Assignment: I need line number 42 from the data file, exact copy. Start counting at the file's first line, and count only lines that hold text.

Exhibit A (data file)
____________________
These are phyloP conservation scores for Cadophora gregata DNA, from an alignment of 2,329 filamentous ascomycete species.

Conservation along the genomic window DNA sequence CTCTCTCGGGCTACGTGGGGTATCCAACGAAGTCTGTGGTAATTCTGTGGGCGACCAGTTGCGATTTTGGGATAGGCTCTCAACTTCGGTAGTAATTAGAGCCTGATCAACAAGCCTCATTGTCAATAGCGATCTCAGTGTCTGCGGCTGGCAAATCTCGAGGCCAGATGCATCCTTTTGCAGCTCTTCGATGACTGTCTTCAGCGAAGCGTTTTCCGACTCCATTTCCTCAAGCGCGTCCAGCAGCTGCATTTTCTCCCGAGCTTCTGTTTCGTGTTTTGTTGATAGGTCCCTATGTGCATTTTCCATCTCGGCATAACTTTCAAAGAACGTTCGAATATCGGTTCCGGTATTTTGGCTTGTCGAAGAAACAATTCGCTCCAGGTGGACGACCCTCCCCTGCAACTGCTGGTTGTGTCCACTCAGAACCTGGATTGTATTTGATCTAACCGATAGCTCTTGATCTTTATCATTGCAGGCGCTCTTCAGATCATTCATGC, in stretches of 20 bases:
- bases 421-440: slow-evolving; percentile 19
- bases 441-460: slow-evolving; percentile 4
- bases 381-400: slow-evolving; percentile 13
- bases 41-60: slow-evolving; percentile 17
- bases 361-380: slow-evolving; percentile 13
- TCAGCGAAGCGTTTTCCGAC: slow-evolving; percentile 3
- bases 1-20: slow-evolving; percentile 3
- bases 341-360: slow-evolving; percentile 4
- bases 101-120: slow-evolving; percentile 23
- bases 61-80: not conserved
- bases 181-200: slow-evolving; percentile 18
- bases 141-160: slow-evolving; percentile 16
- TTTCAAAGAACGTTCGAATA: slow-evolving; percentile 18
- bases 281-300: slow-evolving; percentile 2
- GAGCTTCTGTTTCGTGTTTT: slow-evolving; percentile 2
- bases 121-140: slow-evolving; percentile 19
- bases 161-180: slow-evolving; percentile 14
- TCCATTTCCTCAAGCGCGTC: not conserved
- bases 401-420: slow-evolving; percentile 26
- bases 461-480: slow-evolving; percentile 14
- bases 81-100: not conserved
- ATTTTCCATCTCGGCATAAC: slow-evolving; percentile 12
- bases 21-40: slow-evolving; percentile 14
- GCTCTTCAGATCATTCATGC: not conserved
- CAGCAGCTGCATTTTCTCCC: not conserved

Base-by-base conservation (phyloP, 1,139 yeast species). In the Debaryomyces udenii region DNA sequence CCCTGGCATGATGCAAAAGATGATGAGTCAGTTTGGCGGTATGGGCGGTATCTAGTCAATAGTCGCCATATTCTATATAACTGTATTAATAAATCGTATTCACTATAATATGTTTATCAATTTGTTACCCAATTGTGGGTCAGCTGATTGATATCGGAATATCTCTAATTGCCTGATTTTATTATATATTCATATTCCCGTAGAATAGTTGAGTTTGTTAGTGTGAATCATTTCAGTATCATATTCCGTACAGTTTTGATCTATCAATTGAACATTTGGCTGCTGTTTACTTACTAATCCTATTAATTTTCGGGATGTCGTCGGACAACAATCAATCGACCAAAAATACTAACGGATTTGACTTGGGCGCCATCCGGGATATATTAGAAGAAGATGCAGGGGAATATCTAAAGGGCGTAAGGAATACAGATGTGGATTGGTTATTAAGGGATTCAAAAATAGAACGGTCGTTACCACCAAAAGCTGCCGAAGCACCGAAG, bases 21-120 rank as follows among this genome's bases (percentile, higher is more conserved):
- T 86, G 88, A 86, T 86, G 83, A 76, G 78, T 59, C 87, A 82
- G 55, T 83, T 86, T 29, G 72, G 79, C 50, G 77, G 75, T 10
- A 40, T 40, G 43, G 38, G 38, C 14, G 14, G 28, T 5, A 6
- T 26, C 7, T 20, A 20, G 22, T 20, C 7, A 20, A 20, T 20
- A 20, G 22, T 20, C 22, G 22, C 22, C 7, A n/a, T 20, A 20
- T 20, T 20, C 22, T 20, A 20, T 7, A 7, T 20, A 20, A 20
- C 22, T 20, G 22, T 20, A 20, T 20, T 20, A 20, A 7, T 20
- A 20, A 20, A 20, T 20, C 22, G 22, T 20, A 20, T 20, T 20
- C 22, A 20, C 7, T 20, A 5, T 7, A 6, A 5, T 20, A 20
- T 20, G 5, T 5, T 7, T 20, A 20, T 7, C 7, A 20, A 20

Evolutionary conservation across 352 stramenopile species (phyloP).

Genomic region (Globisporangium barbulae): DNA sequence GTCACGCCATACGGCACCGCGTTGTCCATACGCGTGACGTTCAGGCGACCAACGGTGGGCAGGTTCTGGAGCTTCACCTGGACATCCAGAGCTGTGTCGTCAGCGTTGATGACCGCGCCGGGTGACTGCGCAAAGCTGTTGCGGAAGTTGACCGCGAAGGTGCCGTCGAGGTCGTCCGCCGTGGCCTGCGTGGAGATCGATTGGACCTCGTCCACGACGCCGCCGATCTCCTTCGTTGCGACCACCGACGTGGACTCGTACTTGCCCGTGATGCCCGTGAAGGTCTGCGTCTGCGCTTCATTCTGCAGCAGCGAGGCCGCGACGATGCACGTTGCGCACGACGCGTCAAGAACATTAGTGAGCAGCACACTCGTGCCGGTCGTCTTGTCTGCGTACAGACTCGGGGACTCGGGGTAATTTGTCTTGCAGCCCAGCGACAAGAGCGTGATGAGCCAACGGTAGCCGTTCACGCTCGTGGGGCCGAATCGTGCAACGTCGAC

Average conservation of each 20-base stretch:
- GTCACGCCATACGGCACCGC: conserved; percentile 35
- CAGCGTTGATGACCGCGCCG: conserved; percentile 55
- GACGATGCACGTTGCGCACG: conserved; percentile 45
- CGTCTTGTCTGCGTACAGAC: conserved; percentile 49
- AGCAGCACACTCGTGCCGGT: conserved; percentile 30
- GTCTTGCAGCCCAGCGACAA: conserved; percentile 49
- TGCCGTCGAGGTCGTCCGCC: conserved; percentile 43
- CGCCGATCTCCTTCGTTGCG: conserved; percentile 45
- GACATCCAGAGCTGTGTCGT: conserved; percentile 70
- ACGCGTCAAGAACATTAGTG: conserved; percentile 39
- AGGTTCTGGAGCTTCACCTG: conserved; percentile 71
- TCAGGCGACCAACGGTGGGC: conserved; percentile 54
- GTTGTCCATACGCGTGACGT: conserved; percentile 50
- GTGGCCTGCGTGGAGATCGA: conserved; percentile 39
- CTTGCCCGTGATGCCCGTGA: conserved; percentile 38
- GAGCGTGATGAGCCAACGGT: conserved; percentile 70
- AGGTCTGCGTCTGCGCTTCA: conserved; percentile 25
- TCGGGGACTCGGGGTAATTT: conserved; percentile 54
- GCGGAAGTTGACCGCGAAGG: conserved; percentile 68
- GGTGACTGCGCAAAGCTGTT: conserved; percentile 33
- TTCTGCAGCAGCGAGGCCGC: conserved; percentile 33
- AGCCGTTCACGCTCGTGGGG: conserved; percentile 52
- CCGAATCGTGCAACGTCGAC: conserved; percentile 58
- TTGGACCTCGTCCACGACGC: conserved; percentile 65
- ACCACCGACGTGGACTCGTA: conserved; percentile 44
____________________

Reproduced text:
- GTCACGCCATACGGCACCGC: conserved; percentile 35